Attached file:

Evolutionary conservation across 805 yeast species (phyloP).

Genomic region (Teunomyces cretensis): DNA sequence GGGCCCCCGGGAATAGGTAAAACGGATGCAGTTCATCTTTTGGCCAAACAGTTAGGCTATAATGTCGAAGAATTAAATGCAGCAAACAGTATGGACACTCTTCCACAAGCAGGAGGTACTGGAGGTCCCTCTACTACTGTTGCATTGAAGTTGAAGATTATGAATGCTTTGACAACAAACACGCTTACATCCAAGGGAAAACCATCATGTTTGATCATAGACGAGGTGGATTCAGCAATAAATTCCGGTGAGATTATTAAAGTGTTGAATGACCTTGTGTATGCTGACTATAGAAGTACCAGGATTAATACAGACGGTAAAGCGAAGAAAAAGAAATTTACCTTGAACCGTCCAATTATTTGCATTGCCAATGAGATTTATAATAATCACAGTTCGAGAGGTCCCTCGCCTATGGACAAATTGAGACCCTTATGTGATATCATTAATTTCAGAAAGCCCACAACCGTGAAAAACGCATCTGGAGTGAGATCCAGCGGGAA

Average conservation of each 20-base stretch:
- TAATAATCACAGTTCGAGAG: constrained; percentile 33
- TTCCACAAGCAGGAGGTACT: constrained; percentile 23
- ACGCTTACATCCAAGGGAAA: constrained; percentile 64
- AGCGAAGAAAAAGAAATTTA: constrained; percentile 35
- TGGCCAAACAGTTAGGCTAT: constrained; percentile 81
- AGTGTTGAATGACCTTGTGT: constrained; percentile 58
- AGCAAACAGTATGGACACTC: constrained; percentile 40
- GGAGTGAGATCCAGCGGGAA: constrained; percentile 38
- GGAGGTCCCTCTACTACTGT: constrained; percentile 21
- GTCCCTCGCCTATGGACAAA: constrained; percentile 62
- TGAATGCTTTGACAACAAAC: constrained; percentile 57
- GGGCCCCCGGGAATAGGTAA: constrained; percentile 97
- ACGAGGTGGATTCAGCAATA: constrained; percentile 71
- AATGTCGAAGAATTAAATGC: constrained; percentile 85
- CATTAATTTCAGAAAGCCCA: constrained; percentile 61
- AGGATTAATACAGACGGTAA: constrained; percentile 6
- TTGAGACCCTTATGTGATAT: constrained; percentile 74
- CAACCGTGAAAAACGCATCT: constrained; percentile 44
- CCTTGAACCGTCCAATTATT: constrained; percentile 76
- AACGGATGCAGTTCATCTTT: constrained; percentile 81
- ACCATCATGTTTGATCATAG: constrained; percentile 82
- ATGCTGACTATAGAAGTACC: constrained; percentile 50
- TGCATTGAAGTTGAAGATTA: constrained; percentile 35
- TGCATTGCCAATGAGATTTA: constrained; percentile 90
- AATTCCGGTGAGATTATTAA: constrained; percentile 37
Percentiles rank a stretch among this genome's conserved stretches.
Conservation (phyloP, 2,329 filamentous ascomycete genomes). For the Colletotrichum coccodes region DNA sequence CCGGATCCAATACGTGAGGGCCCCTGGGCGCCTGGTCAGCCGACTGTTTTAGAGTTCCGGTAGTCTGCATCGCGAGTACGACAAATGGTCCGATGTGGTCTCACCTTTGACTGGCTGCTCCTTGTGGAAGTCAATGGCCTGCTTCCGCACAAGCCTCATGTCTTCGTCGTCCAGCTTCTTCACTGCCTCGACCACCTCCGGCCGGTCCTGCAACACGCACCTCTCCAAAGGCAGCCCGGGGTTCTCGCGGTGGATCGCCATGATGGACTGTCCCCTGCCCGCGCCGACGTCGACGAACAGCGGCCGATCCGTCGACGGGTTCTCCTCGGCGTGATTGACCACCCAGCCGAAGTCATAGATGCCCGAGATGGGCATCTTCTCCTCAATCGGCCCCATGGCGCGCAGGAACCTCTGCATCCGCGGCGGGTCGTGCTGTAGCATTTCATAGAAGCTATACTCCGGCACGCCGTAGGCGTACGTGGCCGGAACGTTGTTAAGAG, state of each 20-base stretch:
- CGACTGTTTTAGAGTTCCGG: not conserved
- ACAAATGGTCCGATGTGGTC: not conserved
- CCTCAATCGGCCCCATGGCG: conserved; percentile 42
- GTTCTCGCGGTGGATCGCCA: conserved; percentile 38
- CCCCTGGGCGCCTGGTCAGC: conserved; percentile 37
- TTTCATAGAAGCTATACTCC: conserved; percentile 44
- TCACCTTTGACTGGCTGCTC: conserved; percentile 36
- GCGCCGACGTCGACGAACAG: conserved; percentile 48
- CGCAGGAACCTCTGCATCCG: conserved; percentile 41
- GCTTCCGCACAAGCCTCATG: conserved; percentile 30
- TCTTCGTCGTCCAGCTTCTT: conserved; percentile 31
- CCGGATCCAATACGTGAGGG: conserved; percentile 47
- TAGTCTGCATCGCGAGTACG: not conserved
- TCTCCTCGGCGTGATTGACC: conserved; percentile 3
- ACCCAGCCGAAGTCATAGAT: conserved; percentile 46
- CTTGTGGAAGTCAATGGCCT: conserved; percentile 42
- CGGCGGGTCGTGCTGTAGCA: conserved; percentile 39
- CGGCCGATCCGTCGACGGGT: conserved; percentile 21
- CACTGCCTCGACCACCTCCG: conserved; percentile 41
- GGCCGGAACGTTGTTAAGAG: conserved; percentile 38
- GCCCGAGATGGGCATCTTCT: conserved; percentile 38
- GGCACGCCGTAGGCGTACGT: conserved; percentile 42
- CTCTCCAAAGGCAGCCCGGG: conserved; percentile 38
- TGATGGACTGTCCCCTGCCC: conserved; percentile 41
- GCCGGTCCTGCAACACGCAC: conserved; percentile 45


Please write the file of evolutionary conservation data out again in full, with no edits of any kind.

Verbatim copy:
Evolutionary conservation across 805 yeast species (phyloP).

Genomic region (Teunomyces cretensis): DNA sequence GGGCCCCCGGGAATAGGTAAAACGGATGCAGTTCATCTTTTGGCCAAACAGTTAGGCTATAATGTCGAAGAATTAAATGCAGCAAACAGTATGGACACTCTTCCACAAGCAGGAGGTACTGGAGGTCCCTCTACTACTGTTGCATTGAAGTTGAAGATTATGAATGCTTTGACAACAAACACGCTTACATCCAAGGGAAAACCATCATGTTTGATCATAGACGAGGTGGATTCAGCAATAAATTCCGGTGAGATTATTAAAGTGTTGAATGACCTTGTGTATGCTGACTATAGAAGTACCAGGATTAATACAGACGGTAAAGCGAAGAAAAAGAAATTTACCTTGAACCGTCCAATTATTTGCATTGCCAATGAGATTTATAATAATCACAGTTCGAGAGGTCCCTCGCCTATGGACAAATTGAGACCCTTATGTGATATCATTAATTTCAGAAAGCCCACAACCGTGAAAAACGCATCTGGAGTGAGATCCAGCGGGAA

Average conservation of each 20-base stretch:
- TAATAATCACAGTTCGAGAG: constrained; percentile 33
- TTCCACAAGCAGGAGGTACT: constrained; percentile 23
- ACGCTTACATCCAAGGGAAA: constrained; percentile 64
- AGCGAAGAAAAAGAAATTTA: constrained; percentile 35
- TGGCCAAACAGTTAGGCTAT: constrained; percentile 81
- AGTGTTGAATGACCTTGTGT: constrained; percentile 58
- AGCAAACAGTATGGACACTC: constrained; percentile 40
- GGAGTGAGATCCAGCGGGAA: constrained; percentile 38
- GGAGGTCCCTCTACTACTGT: constrained; percentile 21
- GTCCCTCGCCTATGGACAAA: constrained; percentile 62
- TGAATGCTTTGACAACAAAC: constrained; percentile 57
- GGGCCCCCGGGAATAGGTAA: constrained; percentile 97
- ACGAGGTGGATTCAGCAATA: constrained; percentile 71
- AATGTCGAAGAATTAAATGC: constrained; percentile 85
- CATTAATTTCAGAAAGCCCA: constrained; percentile 61
- AGGATTAATACAGACGGTAA: constrained; percentile 6
- TTGAGACCCTTATGTGATAT: constrained; percentile 74
- CAACCGTGAAAAACGCATCT: constrained; percentile 44
- CCTTGAACCGTCCAATTATT: constrained; percentile 76
- AACGGATGCAGTTCATCTTT: constrained; percentile 81
- ACCATCATGTTTGATCATAG: constrained; percentile 82
- ATGCTGACTATAGAAGTACC: constrained; percentile 50
- TGCATTGAAGTTGAAGATTA: constrained; percentile 35
- TGCATTGCCAATGAGATTTA: constrained; percentile 90
- AATTCCGGTGAGATTATTAA: constrained; percentile 37
Percentiles rank a stretch among this genome's conserved stretches.
Conservation (phyloP, 2,329 filamentous ascomycete genomes). For the Colletotrichum coccodes region DNA sequence CCGGATCCAATACGTGAGGGCCCCTGGGCGCCTGGTCAGCCGACTGTTTTAGAGTTCCGGTAGTCTGCATCGCGAGTACGACAAATGGTCCGATGTGGTCTCACCTTTGACTGGCTGCTCCTTGTGGAAGTCAATGGCCTGCTTCCGCACAAGCCTCATGTCTTCGTCGTCCAGCTTCTTCACTGCCTCGACCACCTCCGGCCGGTCCTGCAACACGCACCTCTCCAAAGGCAGCCCGGGGTTCTCGCGGTGGATCGCCATGATGGACTGTCCCCTGCCCGCGCCGACGTCGACGAACAGCGGCCGATCCGTCGACGGGTTCTCCTCGGCGTGATTGACCACCCAGCCGAAGTCATAGATGCCCGAGATGGGCATCTTCTCCTCAATCGGCCCCATGGCGCGCAGGAACCTCTGCATCCGCGGCGGGTCGTGCTGTAGCATTTCATAGAAGCTATACTCCGGCACGCCGTAGGCGTACGTGGCCGGAACGTTGTTAAGAG, state of each 20-base stretch:
- CGACTGTTTTAGAGTTCCGG: not conserved
- ACAAATGGTCCGATGTGGTC: not conserved
- CCTCAATCGGCCCCATGGCG: conserved; percentile 42
- GTTCTCGCGGTGGATCGCCA: conserved; percentile 38
- CCCCTGGGCGCCTGGTCAGC: conserved; percentile 37
- TTTCATAGAAGCTATACTCC: conserved; percentile 44
- TCACCTTTGACTGGCTGCTC: conserved; percentile 36
- GCGCCGACGTCGACGAACAG: conserved; percentile 48
- CGCAGGAACCTCTGCATCCG: conserved; percentile 41
- GCTTCCGCACAAGCCTCATG: conserved; percentile 30
- TCTTCGTCGTCCAGCTTCTT: conserved; percentile 31
- CCGGATCCAATACGTGAGGG: conserved; percentile 47
- TAGTCTGCATCGCGAGTACG: not conserved
- TCTCCTCGGCGTGATTGACC: conserved; percentile 3
- ACCCAGCCGAAGTCATAGAT: conserved; percentile 46
- CTTGTGGAAGTCAATGGCCT: conserved; percentile 42
- CGGCGGGTCGTGCTGTAGCA: conserved; percentile 39
- CGGCCGATCCGTCGACGGGT: conserved; percentile 21
- CACTGCCTCGACCACCTCCG: conserved; percentile 41
- GGCCGGAACGTTGTTAAGAG: conserved; percentile 38
- GCCCGAGATGGGCATCTTCT: conserved; percentile 38
- GGCACGCCGTAGGCGTACGT: conserved; percentile 42
- CTCTCCAAAGGCAGCCCGGG: conserved; percentile 38
- TGATGGACTGTCCCCTGCCC: conserved; percentile 41
- GCCGGTCCTGCAACACGCAC: conserved; percentile 45